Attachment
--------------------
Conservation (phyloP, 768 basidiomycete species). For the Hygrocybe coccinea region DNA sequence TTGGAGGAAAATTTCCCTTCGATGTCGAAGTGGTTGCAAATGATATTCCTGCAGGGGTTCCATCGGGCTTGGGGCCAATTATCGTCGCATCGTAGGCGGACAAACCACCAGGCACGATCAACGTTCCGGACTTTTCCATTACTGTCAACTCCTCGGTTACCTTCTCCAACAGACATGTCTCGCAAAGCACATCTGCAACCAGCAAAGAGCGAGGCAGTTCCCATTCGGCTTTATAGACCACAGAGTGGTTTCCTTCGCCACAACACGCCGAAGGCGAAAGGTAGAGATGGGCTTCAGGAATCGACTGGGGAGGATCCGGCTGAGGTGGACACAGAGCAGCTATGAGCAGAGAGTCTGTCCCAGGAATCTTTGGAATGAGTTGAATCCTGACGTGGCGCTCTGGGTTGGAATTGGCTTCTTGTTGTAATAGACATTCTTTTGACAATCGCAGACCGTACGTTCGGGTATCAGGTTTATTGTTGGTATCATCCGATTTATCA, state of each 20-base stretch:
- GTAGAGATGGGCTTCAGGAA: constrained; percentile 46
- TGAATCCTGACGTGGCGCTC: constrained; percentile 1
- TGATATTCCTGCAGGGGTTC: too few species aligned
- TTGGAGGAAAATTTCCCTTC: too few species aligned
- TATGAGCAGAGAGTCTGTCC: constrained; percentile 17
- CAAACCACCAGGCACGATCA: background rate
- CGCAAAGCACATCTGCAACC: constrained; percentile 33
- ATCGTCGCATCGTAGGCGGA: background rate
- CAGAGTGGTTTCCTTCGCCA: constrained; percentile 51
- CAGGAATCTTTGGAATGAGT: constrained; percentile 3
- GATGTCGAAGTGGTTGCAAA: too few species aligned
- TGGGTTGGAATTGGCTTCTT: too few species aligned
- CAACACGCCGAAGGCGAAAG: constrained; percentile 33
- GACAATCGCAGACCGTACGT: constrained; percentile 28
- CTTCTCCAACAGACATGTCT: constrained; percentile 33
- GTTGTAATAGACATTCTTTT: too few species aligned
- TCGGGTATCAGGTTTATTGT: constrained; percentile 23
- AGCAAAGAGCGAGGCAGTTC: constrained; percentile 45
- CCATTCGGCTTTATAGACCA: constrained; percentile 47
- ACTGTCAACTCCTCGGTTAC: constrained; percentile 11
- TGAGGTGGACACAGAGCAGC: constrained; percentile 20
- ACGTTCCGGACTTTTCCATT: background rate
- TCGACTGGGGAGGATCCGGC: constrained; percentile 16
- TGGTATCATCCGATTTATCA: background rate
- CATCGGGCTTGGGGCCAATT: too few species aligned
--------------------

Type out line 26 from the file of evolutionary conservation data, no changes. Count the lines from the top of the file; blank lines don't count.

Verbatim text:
- CATCGGGCTTGGGGCCAATT: too few species aligned